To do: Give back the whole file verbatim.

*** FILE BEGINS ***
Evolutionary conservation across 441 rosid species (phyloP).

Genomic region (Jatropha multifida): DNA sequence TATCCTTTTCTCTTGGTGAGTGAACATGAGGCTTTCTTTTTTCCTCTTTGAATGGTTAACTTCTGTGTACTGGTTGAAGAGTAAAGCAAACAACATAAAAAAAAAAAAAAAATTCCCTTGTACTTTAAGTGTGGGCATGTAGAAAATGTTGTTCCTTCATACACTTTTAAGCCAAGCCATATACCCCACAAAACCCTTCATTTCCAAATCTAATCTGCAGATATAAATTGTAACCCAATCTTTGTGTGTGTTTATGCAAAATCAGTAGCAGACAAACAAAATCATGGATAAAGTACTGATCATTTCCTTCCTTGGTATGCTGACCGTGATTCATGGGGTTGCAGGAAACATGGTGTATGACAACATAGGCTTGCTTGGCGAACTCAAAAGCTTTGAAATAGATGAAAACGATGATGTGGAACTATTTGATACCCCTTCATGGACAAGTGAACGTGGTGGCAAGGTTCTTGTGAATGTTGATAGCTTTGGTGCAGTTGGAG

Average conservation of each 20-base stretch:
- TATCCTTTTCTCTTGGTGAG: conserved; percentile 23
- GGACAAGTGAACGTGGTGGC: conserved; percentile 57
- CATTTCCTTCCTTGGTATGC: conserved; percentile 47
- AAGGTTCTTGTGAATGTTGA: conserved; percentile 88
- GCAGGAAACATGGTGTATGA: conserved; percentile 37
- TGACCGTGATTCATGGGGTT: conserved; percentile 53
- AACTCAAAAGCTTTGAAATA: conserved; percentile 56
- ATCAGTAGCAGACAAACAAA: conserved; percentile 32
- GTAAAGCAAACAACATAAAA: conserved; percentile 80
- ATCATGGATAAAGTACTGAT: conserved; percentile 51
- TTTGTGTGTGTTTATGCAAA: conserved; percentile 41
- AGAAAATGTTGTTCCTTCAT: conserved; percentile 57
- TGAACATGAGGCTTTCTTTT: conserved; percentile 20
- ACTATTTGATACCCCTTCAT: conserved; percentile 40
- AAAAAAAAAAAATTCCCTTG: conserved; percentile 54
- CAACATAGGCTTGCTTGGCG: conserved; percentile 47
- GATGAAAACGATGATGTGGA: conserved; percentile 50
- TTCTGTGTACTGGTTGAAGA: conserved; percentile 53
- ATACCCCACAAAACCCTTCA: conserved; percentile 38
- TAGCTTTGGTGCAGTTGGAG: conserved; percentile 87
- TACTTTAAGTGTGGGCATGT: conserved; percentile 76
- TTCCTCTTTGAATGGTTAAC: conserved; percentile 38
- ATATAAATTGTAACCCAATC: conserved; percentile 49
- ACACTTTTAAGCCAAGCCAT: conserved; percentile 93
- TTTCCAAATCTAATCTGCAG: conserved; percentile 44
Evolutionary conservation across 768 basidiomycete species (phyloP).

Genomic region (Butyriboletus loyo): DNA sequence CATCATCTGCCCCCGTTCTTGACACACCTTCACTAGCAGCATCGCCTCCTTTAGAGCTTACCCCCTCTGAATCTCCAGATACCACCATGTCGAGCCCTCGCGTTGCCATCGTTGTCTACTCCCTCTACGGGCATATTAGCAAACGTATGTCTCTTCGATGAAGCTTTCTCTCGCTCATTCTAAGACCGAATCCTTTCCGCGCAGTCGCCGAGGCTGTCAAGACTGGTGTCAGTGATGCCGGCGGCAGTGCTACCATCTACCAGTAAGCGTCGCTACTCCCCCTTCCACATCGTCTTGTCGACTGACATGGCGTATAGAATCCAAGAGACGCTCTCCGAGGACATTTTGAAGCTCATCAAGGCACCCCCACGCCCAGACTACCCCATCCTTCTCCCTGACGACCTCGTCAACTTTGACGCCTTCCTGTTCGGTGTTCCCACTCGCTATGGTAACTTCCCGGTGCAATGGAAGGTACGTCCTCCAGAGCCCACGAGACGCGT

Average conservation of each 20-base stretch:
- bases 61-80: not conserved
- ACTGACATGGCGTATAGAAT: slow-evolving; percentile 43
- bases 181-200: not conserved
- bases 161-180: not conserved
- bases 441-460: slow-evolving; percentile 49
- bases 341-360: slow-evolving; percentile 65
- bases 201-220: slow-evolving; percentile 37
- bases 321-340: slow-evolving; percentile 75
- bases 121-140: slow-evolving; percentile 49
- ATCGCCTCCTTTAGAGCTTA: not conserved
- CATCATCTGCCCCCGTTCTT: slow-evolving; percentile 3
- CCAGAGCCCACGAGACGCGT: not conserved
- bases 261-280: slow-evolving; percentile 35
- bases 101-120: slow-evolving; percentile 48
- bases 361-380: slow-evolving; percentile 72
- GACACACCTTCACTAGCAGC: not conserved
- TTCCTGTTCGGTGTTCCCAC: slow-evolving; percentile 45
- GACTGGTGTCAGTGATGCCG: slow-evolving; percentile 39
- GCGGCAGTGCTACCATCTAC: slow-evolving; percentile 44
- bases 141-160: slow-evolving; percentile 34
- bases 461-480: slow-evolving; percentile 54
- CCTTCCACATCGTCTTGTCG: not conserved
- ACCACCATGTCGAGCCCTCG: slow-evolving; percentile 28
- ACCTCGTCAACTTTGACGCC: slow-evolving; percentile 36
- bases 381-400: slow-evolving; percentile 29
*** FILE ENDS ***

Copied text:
Evolutionary conservation across 441 rosid species (phyloP).

Genomic region (Jatropha multifida): DNA sequence TATCCTTTTCTCTTGGTGAGTGAACATGAGGCTTTCTTTTTTCCTCTTTGAATGGTTAACTTCTGTGTACTGGTTGAAGAGTAAAGCAAACAACATAAAAAAAAAAAAAAAATTCCCTTGTACTTTAAGTGTGGGCATGTAGAAAATGTTGTTCCTTCATACACTTTTAAGCCAAGCCATATACCCCACAAAACCCTTCATTTCCAAATCTAATCTGCAGATATAAATTGTAACCCAATCTTTGTGTGTGTTTATGCAAAATCAGTAGCAGACAAACAAAATCATGGATAAAGTACTGATCATTTCCTTCCTTGGTATGCTGACCGTGATTCATGGGGTTGCAGGAAACATGGTGTATGACAACATAGGCTTGCTTGGCGAACTCAAAAGCTTTGAAATAGATGAAAACGATGATGTGGAACTATTTGATACCCCTTCATGGACAAGTGAACGTGGTGGCAAGGTTCTTGTGAATGTTGATAGCTTTGGTGCAGTTGGAG

Average conservation of each 20-base stretch:
- TATCCTTTTCTCTTGGTGAG: conserved; percentile 23
- GGACAAGTGAACGTGGTGGC: conserved; percentile 57
- CATTTCCTTCCTTGGTATGC: conserved; percentile 47
- AAGGTTCTTGTGAATGTTGA: conserved; percentile 88
- GCAGGAAACATGGTGTATGA: conserved; percentile 37
- TGACCGTGATTCATGGGGTT: conserved; percentile 53
- AACTCAAAAGCTTTGAAATA: conserved; percentile 56
- ATCAGTAGCAGACAAACAAA: conserved; percentile 32
- GTAAAGCAAACAACATAAAA: conserved; percentile 80
- ATCATGGATAAAGTACTGAT: conserved; percentile 51
- TTTGTGTGTGTTTATGCAAA: conserved; percentile 41
- AGAAAATGTTGTTCCTTCAT: conserved; percentile 57
- TGAACATGAGGCTTTCTTTT: conserved; percentile 20
- ACTATTTGATACCCCTTCAT: conserved; percentile 40
- AAAAAAAAAAAATTCCCTTG: conserved; percentile 54
- CAACATAGGCTTGCTTGGCG: conserved; percentile 47
- GATGAAAACGATGATGTGGA: conserved; percentile 50
- TTCTGTGTACTGGTTGAAGA: conserved; percentile 53
- ATACCCCACAAAACCCTTCA: conserved; percentile 38
- TAGCTTTGGTGCAGTTGGAG: conserved; percentile 87
- TACTTTAAGTGTGGGCATGT: conserved; percentile 76
- TTCCTCTTTGAATGGTTAAC: conserved; percentile 38
- ATATAAATTGTAACCCAATC: conserved; percentile 49
- ACACTTTTAAGCCAAGCCAT: conserved; percentile 93
- TTTCCAAATCTAATCTGCAG: conserved; percentile 44
Evolutionary conservation across 768 basidiomycete species (phyloP).

Genomic region (Butyriboletus loyo): DNA sequence CATCATCTGCCCCCGTTCTTGACACACCTTCACTAGCAGCATCGCCTCCTTTAGAGCTTACCCCCTCTGAATCTCCAGATACCACCATGTCGAGCCCTCGCGTTGCCATCGTTGTCTACTCCCTCTACGGGCATATTAGCAAACGTATGTCTCTTCGATGAAGCTTTCTCTCGCTCATTCTAAGACCGAATCCTTTCCGCGCAGTCGCCGAGGCTGTCAAGACTGGTGTCAGTGATGCCGGCGGCAGTGCTACCATCTACCAGTAAGCGTCGCTACTCCCCCTTCCACATCGTCTTGTCGACTGACATGGCGTATAGAATCCAAGAGACGCTCTCCGAGGACATTTTGAAGCTCATCAAGGCACCCCCACGCCCAGACTACCCCATCCTTCTCCCTGACGACCTCGTCAACTTTGACGCCTTCCTGTTCGGTGTTCCCACTCGCTATGGTAACTTCCCGGTGCAATGGAAGGTACGTCCTCCAGAGCCCACGAGACGCGT

Average conservation of each 20-base stretch:
- bases 61-80: not conserved
- ACTGACATGGCGTATAGAAT: slow-evolving; percentile 43
- bases 181-200: not conserved
- bases 161-180: not conserved
- bases 441-460: slow-evolving; percentile 49
- bases 341-360: slow-evolving; percentile 65
- bases 201-220: slow-evolving; percentile 37
- bases 321-340: slow-evolving; percentile 75
- bases 121-140: slow-evolving; percentile 49
- ATCGCCTCCTTTAGAGCTTA: not conserved
- CATCATCTGCCCCCGTTCTT: slow-evolving; percentile 3
- CCAGAGCCCACGAGACGCGT: not conserved
- bases 261-280: slow-evolving; percentile 35
- bases 101-120: slow-evolving; percentile 48
- bases 361-380: slow-evolving; percentile 72
- GACACACCTTCACTAGCAGC: not conserved
- TTCCTGTTCGGTGTTCCCAC: slow-evolving; percentile 45
- GACTGGTGTCAGTGATGCCG: slow-evolving; percentile 39
- GCGGCAGTGCTACCATCTAC: slow-evolving; percentile 44
- bases 141-160: slow-evolving; percentile 34
- bases 461-480: slow-evolving; percentile 54
- CCTTCCACATCGTCTTGTCG: not conserved
- ACCACCATGTCGAGCCCTCG: slow-evolving; percentile 28
- ACCTCGTCAACTTTGACGCC: slow-evolving; percentile 36
- bases 381-400: slow-evolving; percentile 29